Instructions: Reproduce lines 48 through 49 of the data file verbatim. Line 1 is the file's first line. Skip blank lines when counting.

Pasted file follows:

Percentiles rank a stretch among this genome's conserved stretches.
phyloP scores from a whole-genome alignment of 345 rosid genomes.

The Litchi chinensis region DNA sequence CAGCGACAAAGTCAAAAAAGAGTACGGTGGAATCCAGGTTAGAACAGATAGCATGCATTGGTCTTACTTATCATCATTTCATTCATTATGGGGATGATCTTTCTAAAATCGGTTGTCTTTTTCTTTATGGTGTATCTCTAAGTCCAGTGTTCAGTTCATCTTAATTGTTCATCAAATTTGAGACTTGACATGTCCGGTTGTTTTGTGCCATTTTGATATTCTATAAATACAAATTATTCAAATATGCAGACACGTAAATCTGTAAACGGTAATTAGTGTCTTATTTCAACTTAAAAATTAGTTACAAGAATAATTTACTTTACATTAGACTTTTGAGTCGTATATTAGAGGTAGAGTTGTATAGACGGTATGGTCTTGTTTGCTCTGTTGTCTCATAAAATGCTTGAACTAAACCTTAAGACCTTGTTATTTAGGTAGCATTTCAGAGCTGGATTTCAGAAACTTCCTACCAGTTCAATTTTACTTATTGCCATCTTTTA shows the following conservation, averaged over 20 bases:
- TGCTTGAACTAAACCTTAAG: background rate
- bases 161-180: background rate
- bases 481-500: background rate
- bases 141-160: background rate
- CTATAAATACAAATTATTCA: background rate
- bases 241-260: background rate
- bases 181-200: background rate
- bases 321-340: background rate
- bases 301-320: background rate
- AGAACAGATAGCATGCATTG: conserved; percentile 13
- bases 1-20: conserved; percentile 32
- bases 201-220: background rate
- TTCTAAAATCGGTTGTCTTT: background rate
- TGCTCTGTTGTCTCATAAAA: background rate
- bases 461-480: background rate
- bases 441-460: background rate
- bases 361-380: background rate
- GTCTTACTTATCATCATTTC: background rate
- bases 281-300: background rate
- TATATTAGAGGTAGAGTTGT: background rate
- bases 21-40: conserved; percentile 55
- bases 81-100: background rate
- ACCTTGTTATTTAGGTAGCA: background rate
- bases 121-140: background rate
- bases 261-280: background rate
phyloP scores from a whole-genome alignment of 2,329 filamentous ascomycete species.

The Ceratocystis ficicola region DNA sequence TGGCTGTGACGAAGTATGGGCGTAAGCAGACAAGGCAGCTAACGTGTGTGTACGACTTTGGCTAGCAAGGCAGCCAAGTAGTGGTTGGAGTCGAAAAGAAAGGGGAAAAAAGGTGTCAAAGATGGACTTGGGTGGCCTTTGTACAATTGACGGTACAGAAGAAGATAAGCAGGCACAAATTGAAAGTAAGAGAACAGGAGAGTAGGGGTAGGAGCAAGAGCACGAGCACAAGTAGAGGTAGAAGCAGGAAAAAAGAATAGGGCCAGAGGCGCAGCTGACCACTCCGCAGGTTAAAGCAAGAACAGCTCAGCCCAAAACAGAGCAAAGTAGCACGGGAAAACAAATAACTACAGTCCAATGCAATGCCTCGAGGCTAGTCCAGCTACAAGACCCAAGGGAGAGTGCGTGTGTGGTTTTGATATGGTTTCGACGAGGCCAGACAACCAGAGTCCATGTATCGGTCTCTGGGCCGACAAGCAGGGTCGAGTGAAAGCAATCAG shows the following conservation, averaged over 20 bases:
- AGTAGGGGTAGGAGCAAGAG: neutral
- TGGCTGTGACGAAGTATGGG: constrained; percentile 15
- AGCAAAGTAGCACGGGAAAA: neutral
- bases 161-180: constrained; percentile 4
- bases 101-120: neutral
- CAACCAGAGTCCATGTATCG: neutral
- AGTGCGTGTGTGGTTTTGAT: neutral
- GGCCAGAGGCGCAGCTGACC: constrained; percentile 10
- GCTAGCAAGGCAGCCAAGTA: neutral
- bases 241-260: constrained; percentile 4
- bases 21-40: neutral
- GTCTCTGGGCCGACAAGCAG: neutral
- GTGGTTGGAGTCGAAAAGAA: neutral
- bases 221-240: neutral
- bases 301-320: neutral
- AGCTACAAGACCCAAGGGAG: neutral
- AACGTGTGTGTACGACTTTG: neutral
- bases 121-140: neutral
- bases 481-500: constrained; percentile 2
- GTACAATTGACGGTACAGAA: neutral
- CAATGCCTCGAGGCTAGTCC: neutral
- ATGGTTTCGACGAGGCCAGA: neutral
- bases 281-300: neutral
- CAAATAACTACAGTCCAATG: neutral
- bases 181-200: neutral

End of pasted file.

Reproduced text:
- bases 121-140: neutral
- bases 481-500: constrained; percentile 2